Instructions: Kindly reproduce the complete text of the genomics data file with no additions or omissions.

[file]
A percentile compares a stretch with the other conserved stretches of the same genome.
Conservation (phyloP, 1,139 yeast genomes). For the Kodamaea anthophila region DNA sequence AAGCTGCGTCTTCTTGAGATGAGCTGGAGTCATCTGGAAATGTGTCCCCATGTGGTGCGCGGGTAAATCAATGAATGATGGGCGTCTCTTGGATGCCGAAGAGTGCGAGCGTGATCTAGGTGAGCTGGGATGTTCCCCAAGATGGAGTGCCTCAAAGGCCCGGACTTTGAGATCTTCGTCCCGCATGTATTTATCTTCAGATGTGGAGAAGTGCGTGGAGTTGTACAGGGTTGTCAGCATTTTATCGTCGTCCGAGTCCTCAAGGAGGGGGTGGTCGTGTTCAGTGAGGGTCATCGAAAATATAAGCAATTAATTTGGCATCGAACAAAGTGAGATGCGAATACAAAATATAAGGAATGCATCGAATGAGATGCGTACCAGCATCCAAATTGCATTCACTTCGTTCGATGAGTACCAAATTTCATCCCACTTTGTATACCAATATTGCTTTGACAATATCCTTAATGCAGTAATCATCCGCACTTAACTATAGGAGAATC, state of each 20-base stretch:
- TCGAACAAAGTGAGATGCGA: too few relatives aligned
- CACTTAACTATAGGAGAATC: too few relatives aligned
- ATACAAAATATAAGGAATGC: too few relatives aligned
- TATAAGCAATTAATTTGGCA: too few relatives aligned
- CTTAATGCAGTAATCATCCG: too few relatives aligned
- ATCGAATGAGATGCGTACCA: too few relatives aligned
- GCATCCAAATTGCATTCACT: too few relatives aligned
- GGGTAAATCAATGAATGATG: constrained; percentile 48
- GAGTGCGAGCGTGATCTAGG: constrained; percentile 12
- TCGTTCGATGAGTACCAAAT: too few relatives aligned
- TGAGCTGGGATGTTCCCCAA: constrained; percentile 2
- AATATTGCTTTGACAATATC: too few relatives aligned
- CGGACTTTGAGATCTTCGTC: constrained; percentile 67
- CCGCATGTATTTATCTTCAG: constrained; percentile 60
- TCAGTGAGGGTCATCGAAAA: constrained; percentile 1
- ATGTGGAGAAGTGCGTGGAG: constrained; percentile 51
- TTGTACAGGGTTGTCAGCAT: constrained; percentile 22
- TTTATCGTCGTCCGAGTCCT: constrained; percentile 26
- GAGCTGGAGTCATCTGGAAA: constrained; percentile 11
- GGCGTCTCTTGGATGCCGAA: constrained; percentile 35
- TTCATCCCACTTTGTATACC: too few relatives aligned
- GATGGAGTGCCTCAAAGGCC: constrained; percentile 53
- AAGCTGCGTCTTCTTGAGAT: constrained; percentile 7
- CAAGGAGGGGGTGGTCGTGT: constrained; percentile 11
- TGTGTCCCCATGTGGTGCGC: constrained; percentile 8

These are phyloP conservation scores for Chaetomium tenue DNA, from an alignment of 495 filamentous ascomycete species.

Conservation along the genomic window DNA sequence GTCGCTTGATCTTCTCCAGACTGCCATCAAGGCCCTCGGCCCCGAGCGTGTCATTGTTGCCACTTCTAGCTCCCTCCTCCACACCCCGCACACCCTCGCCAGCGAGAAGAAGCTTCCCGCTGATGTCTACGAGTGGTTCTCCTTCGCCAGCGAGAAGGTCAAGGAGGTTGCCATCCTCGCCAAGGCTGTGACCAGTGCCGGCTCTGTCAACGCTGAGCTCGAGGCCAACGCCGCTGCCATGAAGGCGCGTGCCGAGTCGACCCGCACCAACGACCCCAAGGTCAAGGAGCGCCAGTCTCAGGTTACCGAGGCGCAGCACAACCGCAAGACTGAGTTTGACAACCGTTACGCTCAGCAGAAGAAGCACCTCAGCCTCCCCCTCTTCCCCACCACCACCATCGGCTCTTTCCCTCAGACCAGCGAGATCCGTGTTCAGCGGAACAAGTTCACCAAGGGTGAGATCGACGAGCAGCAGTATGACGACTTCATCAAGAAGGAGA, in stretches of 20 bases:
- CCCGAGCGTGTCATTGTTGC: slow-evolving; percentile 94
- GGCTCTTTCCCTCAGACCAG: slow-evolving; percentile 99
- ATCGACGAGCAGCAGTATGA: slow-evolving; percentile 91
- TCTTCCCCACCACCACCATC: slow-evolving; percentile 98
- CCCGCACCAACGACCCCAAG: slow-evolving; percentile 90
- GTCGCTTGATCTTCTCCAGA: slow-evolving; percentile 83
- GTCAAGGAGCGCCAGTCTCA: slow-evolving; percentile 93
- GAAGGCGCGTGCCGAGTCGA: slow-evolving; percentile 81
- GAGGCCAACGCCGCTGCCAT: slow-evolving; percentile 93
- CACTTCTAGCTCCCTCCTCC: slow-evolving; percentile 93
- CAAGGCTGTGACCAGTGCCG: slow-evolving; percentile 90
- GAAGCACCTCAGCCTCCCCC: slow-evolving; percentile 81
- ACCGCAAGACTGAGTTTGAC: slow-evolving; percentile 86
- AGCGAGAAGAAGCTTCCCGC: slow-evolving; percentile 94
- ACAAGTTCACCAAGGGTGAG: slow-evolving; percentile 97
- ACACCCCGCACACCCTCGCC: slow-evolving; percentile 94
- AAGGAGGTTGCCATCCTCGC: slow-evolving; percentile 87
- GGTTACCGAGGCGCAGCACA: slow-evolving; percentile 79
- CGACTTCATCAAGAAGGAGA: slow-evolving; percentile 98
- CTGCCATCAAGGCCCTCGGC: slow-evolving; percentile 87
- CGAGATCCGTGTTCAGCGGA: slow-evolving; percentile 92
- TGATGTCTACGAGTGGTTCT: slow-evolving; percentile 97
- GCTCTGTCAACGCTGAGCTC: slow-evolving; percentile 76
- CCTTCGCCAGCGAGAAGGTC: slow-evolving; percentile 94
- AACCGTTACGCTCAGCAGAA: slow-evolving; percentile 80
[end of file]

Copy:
A percentile compares a stretch with the other conserved stretches of the same genome.
Conservation (phyloP, 1,139 yeast genomes). For the Kodamaea anthophila region DNA sequence AAGCTGCGTCTTCTTGAGATGAGCTGGAGTCATCTGGAAATGTGTCCCCATGTGGTGCGCGGGTAAATCAATGAATGATGGGCGTCTCTTGGATGCCGAAGAGTGCGAGCGTGATCTAGGTGAGCTGGGATGTTCCCCAAGATGGAGTGCCTCAAAGGCCCGGACTTTGAGATCTTCGTCCCGCATGTATTTATCTTCAGATGTGGAGAAGTGCGTGGAGTTGTACAGGGTTGTCAGCATTTTATCGTCGTCCGAGTCCTCAAGGAGGGGGTGGTCGTGTTCAGTGAGGGTCATCGAAAATATAAGCAATTAATTTGGCATCGAACAAAGTGAGATGCGAATACAAAATATAAGGAATGCATCGAATGAGATGCGTACCAGCATCCAAATTGCATTCACTTCGTTCGATGAGTACCAAATTTCATCCCACTTTGTATACCAATATTGCTTTGACAATATCCTTAATGCAGTAATCATCCGCACTTAACTATAGGAGAATC, state of each 20-base stretch:
- TCGAACAAAGTGAGATGCGA: too few relatives aligned
- CACTTAACTATAGGAGAATC: too few relatives aligned
- ATACAAAATATAAGGAATGC: too few relatives aligned
- TATAAGCAATTAATTTGGCA: too few relatives aligned
- CTTAATGCAGTAATCATCCG: too few relatives aligned
- ATCGAATGAGATGCGTACCA: too few relatives aligned
- GCATCCAAATTGCATTCACT: too few relatives aligned
- GGGTAAATCAATGAATGATG: constrained; percentile 48
- GAGTGCGAGCGTGATCTAGG: constrained; percentile 12
- TCGTTCGATGAGTACCAAAT: too few relatives aligned
- TGAGCTGGGATGTTCCCCAA: constrained; percentile 2
- AATATTGCTTTGACAATATC: too few relatives aligned
- CGGACTTTGAGATCTTCGTC: constrained; percentile 67
- CCGCATGTATTTATCTTCAG: constrained; percentile 60
- TCAGTGAGGGTCATCGAAAA: constrained; percentile 1
- ATGTGGAGAAGTGCGTGGAG: constrained; percentile 51
- TTGTACAGGGTTGTCAGCAT: constrained; percentile 22
- TTTATCGTCGTCCGAGTCCT: constrained; percentile 26
- GAGCTGGAGTCATCTGGAAA: constrained; percentile 11
- GGCGTCTCTTGGATGCCGAA: constrained; percentile 35
- TTCATCCCACTTTGTATACC: too few relatives aligned
- GATGGAGTGCCTCAAAGGCC: constrained; percentile 53
- AAGCTGCGTCTTCTTGAGAT: constrained; percentile 7
- CAAGGAGGGGGTGGTCGTGT: constrained; percentile 11
- TGTGTCCCCATGTGGTGCGC: constrained; percentile 8

These are phyloP conservation scores for Chaetomium tenue DNA, from an alignment of 495 filamentous ascomycete species.

Conservation along the genomic window DNA sequence GTCGCTTGATCTTCTCCAGACTGCCATCAAGGCCCTCGGCCCCGAGCGTGTCATTGTTGCCACTTCTAGCTCCCTCCTCCACACCCCGCACACCCTCGCCAGCGAGAAGAAGCTTCCCGCTGATGTCTACGAGTGGTTCTCCTTCGCCAGCGAGAAGGTCAAGGAGGTTGCCATCCTCGCCAAGGCTGTGACCAGTGCCGGCTCTGTCAACGCTGAGCTCGAGGCCAACGCCGCTGCCATGAAGGCGCGTGCCGAGTCGACCCGCACCAACGACCCCAAGGTCAAGGAGCGCCAGTCTCAGGTTACCGAGGCGCAGCACAACCGCAAGACTGAGTTTGACAACCGTTACGCTCAGCAGAAGAAGCACCTCAGCCTCCCCCTCTTCCCCACCACCACCATCGGCTCTTTCCCTCAGACCAGCGAGATCCGTGTTCAGCGGAACAAGTTCACCAAGGGTGAGATCGACGAGCAGCAGTATGACGACTTCATCAAGAAGGAGA, in stretches of 20 bases:
- CCCGAGCGTGTCATTGTTGC: slow-evolving; percentile 94
- GGCTCTTTCCCTCAGACCAG: slow-evolving; percentile 99
- ATCGACGAGCAGCAGTATGA: slow-evolving; percentile 91
- TCTTCCCCACCACCACCATC: slow-evolving; percentile 98
- CCCGCACCAACGACCCCAAG: slow-evolving; percentile 90
- GTCGCTTGATCTTCTCCAGA: slow-evolving; percentile 83
- GTCAAGGAGCGCCAGTCTCA: slow-evolving; percentile 93
- GAAGGCGCGTGCCGAGTCGA: slow-evolving; percentile 81
- GAGGCCAACGCCGCTGCCAT: slow-evolving; percentile 93
- CACTTCTAGCTCCCTCCTCC: slow-evolving; percentile 93
- CAAGGCTGTGACCAGTGCCG: slow-evolving; percentile 90
- GAAGCACCTCAGCCTCCCCC: slow-evolving; percentile 81
- ACCGCAAGACTGAGTTTGAC: slow-evolving; percentile 86
- AGCGAGAAGAAGCTTCCCGC: slow-evolving; percentile 94
- ACAAGTTCACCAAGGGTGAG: slow-evolving; percentile 97
- ACACCCCGCACACCCTCGCC: slow-evolving; percentile 94
- AAGGAGGTTGCCATCCTCGC: slow-evolving; percentile 87
- GGTTACCGAGGCGCAGCACA: slow-evolving; percentile 79
- CGACTTCATCAAGAAGGAGA: slow-evolving; percentile 98
- CTGCCATCAAGGCCCTCGGC: slow-evolving; percentile 87
- CGAGATCCGTGTTCAGCGGA: slow-evolving; percentile 92
- TGATGTCTACGAGTGGTTCT: slow-evolving; percentile 97
- GCTCTGTCAACGCTGAGCTC: slow-evolving; percentile 76
- CCTTCGCCAGCGAGAAGGTC: slow-evolving; percentile 94
- AACCGTTACGCTCAGCAGAA: slow-evolving; percentile 80